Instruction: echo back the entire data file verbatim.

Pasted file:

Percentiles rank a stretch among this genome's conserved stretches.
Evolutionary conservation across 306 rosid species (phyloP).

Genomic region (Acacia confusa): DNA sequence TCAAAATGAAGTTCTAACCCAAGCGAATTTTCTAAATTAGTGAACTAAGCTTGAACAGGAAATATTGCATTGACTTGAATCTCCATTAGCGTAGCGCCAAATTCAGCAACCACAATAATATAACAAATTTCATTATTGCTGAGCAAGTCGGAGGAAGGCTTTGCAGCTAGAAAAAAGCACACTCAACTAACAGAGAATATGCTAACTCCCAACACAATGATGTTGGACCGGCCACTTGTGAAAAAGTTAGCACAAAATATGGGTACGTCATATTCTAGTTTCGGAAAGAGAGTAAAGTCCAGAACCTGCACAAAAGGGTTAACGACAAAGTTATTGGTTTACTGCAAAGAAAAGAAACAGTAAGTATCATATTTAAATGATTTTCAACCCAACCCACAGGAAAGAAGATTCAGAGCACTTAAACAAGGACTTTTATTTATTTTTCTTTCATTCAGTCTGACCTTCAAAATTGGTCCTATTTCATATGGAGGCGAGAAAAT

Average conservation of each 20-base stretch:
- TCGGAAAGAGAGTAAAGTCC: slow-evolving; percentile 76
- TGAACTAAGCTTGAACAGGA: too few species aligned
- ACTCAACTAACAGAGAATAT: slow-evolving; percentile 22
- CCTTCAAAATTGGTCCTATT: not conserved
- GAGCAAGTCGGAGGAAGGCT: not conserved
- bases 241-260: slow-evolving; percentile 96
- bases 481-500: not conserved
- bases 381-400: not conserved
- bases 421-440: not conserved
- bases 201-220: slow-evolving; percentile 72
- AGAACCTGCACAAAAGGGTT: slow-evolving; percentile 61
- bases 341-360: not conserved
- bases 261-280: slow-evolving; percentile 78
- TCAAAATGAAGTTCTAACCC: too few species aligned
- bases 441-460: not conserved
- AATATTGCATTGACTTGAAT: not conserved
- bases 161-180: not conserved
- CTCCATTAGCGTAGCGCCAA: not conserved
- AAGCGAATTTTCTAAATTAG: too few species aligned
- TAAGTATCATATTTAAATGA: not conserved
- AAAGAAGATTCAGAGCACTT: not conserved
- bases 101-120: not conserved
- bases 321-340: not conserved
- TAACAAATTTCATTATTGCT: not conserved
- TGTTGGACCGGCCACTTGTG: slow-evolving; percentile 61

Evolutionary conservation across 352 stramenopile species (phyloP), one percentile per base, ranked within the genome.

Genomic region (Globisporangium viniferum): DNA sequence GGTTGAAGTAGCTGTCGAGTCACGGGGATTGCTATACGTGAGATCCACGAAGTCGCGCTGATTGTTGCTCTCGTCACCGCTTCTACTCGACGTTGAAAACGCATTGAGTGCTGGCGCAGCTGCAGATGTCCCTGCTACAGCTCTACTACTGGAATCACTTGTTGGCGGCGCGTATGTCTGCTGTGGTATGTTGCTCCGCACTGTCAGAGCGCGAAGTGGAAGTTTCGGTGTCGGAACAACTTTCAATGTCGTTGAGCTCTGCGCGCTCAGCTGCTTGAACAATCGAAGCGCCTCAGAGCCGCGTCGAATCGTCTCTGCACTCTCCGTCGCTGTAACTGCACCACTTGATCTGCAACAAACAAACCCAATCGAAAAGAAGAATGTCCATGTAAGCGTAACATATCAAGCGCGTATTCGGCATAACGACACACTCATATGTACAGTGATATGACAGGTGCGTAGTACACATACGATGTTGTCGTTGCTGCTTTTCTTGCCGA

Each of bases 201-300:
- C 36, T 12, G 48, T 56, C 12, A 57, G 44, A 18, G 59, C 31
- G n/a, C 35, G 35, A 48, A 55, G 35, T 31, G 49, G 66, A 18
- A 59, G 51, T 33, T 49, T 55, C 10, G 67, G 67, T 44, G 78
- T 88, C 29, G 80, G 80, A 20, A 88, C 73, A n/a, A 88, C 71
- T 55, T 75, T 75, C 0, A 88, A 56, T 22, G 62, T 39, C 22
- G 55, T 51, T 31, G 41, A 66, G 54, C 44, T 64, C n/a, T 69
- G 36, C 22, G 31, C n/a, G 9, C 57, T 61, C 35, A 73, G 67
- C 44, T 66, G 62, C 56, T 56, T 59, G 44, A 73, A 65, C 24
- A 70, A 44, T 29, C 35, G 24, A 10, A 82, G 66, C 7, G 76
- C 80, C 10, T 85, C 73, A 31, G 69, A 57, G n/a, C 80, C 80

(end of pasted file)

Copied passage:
Percentiles rank a stretch among this genome's conserved stretches.
Evolutionary conservation across 306 rosid species (phyloP).

Genomic region (Acacia confusa): DNA sequence TCAAAATGAAGTTCTAACCCAAGCGAATTTTCTAAATTAGTGAACTAAGCTTGAACAGGAAATATTGCATTGACTTGAATCTCCATTAGCGTAGCGCCAAATTCAGCAACCACAATAATATAACAAATTTCATTATTGCTGAGCAAGTCGGAGGAAGGCTTTGCAGCTAGAAAAAAGCACACTCAACTAACAGAGAATATGCTAACTCCCAACACAATGATGTTGGACCGGCCACTTGTGAAAAAGTTAGCACAAAATATGGGTACGTCATATTCTAGTTTCGGAAAGAGAGTAAAGTCCAGAACCTGCACAAAAGGGTTAACGACAAAGTTATTGGTTTACTGCAAAGAAAAGAAACAGTAAGTATCATATTTAAATGATTTTCAACCCAACCCACAGGAAAGAAGATTCAGAGCACTTAAACAAGGACTTTTATTTATTTTTCTTTCATTCAGTCTGACCTTCAAAATTGGTCCTATTTCATATGGAGGCGAGAAAAT

Average conservation of each 20-base stretch:
- TCGGAAAGAGAGTAAAGTCC: slow-evolving; percentile 76
- TGAACTAAGCTTGAACAGGA: too few species aligned
- ACTCAACTAACAGAGAATAT: slow-evolving; percentile 22
- CCTTCAAAATTGGTCCTATT: not conserved
- GAGCAAGTCGGAGGAAGGCT: not conserved
- bases 241-260: slow-evolving; percentile 96
- bases 481-500: not conserved
- bases 381-400: not conserved
- bases 421-440: not conserved
- bases 201-220: slow-evolving; percentile 72
- AGAACCTGCACAAAAGGGTT: slow-evolving; percentile 61
- bases 341-360: not conserved
- bases 261-280: slow-evolving; percentile 78
- TCAAAATGAAGTTCTAACCC: too few species aligned
- bases 441-460: not conserved
- AATATTGCATTGACTTGAAT: not conserved
- bases 161-180: not conserved
- CTCCATTAGCGTAGCGCCAA: not conserved
- AAGCGAATTTTCTAAATTAG: too few species aligned
- TAAGTATCATATTTAAATGA: not conserved
- AAAGAAGATTCAGAGCACTT: not conserved
- bases 101-120: not conserved
- bases 321-340: not conserved
- TAACAAATTTCATTATTGCT: not conserved
- TGTTGGACCGGCCACTTGTG: slow-evolving; percentile 61

Evolutionary conservation across 352 stramenopile species (phyloP), one percentile per base, ranked within the genome.

Genomic region (Globisporangium viniferum): DNA sequence GGTTGAAGTAGCTGTCGAGTCACGGGGATTGCTATACGTGAGATCCACGAAGTCGCGCTGATTGTTGCTCTCGTCACCGCTTCTACTCGACGTTGAAAACGCATTGAGTGCTGGCGCAGCTGCAGATGTCCCTGCTACAGCTCTACTACTGGAATCACTTGTTGGCGGCGCGTATGTCTGCTGTGGTATGTTGCTCCGCACTGTCAGAGCGCGAAGTGGAAGTTTCGGTGTCGGAACAACTTTCAATGTCGTTGAGCTCTGCGCGCTCAGCTGCTTGAACAATCGAAGCGCCTCAGAGCCGCGTCGAATCGTCTCTGCACTCTCCGTCGCTGTAACTGCACCACTTGATCTGCAACAAACAAACCCAATCGAAAAGAAGAATGTCCATGTAAGCGTAACATATCAAGCGCGTATTCGGCATAACGACACACTCATATGTACAGTGATATGACAGGTGCGTAGTACACATACGATGTTGTCGTTGCTGCTTTTCTTGCCGA

Each of bases 201-300:
- C 36, T 12, G 48, T 56, C 12, A 57, G 44, A 18, G 59, C 31
- G n/a, C 35, G 35, A 48, A 55, G 35, T 31, G 49, G 66, A 18
- A 59, G 51, T 33, T 49, T 55, C 10, G 67, G 67, T 44, G 78
- T 88, C 29, G 80, G 80, A 20, A 88, C 73, A n/a, A 88, C 71
- T 55, T 75, T 75, C 0, A 88, A 56, T 22, G 62, T 39, C 22
- G 55, T 51, T 31, G 41, A 66, G 54, C 44, T 64, C n/a, T 69
- G 36, C 22, G 31, C n/a, G 9, C 57, T 61, C 35, A 73, G 67
- C 44, T 66, G 62, C 56, T 56, T 59, G 44, A 73, A 65, C 24
- A 70, A 44, T 29, C 35, G 24, A 10, A 82, G 66, C 7, G 76
- C 80, C 10, T 85, C 73, A 31, G 69, A 57, G n/a, C 80, C 80